as judging minigods. This is a formula for excruciating conflict.
This is not to say that it is
inherently wrong to evaluate or even judge others within certain
limits. Scripture teaches that we should observe and evaluate others'
behavior so that we can respond and minister to them in appropriate
ways, which may even involve loving confrontation (see Matthew 7:1-5;
18:15; Galatians 6:1).
We cross the line, however, when we
begin to sinfully judge others, which is characterized by a feeling of
superiority, indignation, condemnation, bitterness, or resentment.
Sinful judging often involves speculating on others' motives. Most of
all, it reveals the absence of a genuine love and concern toward them.
When these attitudes are present, our judging has crossed the line and
we are playing God.
The closer we are to others, the more
we expect of them and the more likely we are to judge them when they
fail to meet our expectations. For example, we may look at our spouse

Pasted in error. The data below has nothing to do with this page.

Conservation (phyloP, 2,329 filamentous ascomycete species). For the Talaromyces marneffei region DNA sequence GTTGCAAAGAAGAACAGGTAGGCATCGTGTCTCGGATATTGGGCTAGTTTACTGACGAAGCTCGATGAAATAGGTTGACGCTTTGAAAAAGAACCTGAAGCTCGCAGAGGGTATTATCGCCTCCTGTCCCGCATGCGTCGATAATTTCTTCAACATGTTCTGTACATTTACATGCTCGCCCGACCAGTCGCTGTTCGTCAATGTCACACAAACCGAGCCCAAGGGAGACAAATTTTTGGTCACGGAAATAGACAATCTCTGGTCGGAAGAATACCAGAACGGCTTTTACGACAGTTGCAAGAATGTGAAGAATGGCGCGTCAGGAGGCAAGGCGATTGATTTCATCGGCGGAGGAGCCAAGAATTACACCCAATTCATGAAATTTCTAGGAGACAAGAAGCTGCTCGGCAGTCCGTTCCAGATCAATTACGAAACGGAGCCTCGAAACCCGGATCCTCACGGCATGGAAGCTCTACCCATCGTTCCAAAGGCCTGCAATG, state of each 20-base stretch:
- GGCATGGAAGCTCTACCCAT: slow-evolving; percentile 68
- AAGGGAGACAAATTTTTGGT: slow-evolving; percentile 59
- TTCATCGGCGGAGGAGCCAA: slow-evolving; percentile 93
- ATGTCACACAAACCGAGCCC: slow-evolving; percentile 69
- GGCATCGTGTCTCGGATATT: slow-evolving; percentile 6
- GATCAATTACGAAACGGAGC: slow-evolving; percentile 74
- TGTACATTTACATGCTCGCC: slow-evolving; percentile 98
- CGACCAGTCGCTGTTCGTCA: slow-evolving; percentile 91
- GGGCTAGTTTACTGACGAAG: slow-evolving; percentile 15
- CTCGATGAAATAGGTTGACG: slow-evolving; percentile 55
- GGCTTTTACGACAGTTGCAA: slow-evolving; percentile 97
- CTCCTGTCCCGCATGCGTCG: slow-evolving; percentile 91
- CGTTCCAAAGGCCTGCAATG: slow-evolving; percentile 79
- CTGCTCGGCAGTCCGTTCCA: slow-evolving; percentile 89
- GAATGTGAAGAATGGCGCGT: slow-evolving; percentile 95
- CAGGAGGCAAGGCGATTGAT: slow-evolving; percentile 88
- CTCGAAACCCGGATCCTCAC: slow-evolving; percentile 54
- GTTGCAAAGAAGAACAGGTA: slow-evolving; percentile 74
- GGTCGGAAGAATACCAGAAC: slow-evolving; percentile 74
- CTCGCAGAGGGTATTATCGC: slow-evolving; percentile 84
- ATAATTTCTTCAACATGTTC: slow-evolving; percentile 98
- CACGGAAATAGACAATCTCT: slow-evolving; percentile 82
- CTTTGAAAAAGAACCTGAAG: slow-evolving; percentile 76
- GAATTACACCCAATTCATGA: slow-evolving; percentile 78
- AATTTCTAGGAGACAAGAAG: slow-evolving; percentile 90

and think, "If you really love me, you above all people will help meet
this need." We think of our children and say, "After all I've done for
you, you owe this to me."
We can place similar expectations on
relatives, close friends, or members of our church. Expectations are
not inherently bad. It is good to hope for the best in others and
reasonable to anticipate receiving understanding and support from
those who are closest to us.
But if we are not careful, these
expectations can become conditions and standards that we use to judge
others. Instead of giving people room for independence, disagreement,
or failure, we rigidly impose our expectations on them. In effect, we
expect them to give allegiance to our idols. When they refuse to do
so, we condemn them in our hearts and with our words, and our
conflicts with them take on a heightened intensity.
Idols always demand sacrifices. When